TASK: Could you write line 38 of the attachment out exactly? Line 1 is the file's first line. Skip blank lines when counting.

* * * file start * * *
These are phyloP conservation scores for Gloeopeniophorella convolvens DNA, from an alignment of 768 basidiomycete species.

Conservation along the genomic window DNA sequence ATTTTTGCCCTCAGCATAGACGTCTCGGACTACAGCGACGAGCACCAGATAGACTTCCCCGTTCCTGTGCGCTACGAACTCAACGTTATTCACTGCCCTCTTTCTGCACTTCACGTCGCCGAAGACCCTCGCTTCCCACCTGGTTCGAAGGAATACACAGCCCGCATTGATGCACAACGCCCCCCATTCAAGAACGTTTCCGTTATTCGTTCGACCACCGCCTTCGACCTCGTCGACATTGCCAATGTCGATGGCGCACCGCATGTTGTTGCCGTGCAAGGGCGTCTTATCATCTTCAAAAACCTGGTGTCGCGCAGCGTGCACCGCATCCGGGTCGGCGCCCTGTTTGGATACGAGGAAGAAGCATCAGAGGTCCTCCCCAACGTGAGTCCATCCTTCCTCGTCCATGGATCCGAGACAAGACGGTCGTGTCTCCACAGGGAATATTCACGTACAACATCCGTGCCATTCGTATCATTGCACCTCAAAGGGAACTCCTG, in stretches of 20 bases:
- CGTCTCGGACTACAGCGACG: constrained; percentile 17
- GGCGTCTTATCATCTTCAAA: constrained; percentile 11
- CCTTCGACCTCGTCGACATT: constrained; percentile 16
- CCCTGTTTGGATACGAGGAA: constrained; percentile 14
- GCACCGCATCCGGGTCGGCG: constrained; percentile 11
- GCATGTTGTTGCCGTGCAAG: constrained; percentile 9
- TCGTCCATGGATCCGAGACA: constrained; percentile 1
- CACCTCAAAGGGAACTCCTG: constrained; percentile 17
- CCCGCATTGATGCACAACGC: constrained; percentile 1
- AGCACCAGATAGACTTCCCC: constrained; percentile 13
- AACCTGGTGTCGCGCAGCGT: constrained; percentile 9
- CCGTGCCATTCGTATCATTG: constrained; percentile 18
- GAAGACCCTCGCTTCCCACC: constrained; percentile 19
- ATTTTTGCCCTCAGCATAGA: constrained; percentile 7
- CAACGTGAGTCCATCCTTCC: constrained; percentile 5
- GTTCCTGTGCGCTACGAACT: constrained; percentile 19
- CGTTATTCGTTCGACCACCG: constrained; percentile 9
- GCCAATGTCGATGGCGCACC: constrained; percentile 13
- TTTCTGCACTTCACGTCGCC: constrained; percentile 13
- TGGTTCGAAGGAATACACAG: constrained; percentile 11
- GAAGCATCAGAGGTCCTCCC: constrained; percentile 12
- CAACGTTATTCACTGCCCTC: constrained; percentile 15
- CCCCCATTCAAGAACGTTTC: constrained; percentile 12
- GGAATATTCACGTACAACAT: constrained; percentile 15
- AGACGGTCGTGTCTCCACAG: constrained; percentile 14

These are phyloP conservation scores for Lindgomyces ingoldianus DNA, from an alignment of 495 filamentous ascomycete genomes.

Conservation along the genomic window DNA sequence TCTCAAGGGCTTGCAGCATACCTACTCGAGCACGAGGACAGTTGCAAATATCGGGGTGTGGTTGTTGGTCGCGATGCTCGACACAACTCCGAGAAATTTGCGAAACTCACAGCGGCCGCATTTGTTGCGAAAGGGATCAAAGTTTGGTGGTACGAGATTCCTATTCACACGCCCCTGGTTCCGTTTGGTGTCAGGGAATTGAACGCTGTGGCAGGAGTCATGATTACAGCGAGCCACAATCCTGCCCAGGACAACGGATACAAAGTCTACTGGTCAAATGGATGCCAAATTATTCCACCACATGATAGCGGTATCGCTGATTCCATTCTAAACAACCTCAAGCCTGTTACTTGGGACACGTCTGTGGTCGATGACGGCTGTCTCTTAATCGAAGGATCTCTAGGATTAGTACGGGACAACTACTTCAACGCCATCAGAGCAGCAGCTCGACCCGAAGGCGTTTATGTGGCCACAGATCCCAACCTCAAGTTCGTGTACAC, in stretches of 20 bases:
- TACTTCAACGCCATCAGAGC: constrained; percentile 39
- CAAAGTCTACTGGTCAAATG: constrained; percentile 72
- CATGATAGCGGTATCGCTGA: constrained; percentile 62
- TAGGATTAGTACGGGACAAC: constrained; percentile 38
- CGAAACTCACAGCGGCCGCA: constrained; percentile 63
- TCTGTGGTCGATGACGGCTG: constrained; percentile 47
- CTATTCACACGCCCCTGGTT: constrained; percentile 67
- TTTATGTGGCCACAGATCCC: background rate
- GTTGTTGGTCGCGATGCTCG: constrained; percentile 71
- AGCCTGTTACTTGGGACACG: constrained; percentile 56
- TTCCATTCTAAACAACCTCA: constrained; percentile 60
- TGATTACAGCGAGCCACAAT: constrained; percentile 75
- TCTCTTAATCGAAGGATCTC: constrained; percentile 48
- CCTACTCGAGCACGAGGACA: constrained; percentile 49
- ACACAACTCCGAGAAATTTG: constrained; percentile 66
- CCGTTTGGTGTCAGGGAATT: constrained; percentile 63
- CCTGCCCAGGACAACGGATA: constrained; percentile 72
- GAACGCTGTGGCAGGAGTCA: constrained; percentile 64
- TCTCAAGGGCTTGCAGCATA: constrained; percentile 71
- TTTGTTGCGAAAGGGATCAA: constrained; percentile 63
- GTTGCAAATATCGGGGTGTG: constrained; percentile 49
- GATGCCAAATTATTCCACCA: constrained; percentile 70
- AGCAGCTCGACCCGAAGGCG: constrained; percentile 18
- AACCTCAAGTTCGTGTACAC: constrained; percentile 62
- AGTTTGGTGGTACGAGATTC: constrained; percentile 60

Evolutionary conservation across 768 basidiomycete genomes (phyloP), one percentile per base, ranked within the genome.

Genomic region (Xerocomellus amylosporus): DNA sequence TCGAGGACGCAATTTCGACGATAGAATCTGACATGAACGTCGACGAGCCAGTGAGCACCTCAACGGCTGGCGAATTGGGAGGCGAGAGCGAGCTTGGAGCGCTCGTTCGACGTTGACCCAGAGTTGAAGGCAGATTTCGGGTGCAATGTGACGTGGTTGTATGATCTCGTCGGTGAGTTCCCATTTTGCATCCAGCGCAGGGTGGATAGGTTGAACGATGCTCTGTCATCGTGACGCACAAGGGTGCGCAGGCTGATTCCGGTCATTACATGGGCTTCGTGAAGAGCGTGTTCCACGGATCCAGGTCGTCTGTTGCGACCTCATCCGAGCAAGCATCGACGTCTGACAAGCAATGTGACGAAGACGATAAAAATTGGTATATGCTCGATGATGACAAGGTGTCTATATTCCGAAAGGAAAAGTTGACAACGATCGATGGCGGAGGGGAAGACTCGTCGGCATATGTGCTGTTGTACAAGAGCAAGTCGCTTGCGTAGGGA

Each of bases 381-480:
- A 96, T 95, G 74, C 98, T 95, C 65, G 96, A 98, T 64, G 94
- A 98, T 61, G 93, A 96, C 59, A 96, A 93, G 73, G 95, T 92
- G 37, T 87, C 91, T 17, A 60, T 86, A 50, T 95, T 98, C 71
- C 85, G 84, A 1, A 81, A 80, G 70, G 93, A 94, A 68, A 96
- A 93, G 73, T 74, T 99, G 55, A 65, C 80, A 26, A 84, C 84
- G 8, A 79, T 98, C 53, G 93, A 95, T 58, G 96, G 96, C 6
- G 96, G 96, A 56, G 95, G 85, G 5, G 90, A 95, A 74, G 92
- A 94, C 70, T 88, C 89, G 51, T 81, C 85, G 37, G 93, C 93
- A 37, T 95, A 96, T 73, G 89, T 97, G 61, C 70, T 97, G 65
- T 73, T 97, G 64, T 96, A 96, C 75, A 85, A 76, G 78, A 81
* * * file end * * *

- GTTGTTGGTCGCGATGCTCG: constrained; percentile 71